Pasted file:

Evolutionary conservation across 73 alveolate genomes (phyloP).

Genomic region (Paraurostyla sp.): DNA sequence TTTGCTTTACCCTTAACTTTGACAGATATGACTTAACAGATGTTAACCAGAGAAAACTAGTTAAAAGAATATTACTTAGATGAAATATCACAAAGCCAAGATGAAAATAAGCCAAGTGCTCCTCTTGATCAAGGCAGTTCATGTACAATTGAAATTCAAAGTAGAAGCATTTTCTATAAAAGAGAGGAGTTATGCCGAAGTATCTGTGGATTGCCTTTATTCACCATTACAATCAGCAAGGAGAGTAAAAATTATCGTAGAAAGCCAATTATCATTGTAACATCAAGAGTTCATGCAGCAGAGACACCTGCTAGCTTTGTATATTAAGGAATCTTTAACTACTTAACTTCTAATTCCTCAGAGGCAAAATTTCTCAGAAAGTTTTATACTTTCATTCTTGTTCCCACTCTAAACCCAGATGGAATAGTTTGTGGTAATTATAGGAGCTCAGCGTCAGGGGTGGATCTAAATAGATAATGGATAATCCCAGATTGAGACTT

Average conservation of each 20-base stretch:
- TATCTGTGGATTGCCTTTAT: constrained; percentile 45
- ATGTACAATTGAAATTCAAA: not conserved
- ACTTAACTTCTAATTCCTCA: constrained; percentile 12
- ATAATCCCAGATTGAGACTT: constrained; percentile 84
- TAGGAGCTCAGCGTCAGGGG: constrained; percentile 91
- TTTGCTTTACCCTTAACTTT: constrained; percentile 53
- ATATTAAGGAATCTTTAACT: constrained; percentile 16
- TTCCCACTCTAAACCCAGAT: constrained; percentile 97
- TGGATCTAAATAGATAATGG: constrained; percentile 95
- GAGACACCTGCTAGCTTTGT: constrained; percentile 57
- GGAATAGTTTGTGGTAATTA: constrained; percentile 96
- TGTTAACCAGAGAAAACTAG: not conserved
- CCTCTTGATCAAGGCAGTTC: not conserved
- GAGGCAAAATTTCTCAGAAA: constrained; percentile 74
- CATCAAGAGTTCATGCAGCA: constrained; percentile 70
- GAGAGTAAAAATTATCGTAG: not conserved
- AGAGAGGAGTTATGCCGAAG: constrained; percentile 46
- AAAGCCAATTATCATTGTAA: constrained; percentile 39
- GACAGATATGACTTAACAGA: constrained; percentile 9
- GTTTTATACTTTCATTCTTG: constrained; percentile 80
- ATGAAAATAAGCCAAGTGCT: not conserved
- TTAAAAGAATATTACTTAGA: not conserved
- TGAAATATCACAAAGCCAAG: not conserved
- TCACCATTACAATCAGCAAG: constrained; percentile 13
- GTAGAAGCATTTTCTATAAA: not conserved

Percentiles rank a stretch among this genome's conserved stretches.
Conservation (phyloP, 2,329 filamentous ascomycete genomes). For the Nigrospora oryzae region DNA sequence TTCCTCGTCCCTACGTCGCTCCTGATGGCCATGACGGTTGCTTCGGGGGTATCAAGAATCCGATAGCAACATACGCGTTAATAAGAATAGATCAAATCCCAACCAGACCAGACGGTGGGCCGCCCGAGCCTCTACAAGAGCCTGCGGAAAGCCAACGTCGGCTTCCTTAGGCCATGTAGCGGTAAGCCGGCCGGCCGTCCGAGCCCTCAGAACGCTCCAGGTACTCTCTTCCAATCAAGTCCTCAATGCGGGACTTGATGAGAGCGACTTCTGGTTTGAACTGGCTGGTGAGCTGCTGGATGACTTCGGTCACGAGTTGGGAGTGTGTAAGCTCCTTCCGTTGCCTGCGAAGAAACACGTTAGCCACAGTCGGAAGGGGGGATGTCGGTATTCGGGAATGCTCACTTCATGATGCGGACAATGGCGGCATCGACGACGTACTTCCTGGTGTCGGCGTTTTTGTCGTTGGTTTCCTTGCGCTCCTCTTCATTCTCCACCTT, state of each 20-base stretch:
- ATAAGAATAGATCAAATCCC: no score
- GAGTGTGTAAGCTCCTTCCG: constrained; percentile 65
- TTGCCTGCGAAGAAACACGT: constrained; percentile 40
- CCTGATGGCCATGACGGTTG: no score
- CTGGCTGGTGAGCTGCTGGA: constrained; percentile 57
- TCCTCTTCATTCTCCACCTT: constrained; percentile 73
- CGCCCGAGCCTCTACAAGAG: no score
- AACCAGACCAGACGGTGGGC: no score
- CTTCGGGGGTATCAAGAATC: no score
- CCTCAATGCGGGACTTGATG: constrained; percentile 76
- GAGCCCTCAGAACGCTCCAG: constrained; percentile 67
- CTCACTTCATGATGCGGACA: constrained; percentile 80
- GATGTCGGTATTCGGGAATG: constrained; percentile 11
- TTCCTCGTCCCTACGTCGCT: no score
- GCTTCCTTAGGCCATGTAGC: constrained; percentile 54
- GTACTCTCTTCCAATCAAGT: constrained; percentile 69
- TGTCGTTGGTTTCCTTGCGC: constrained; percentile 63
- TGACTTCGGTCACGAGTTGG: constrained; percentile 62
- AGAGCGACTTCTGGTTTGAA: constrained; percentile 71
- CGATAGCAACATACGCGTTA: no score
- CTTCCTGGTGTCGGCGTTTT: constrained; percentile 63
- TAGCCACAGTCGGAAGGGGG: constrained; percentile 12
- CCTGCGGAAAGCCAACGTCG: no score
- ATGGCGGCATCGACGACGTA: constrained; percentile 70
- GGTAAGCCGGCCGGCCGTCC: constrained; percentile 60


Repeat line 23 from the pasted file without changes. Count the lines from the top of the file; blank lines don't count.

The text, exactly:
- GTTTTATACTTTCATTCTTG: constrained; percentile 80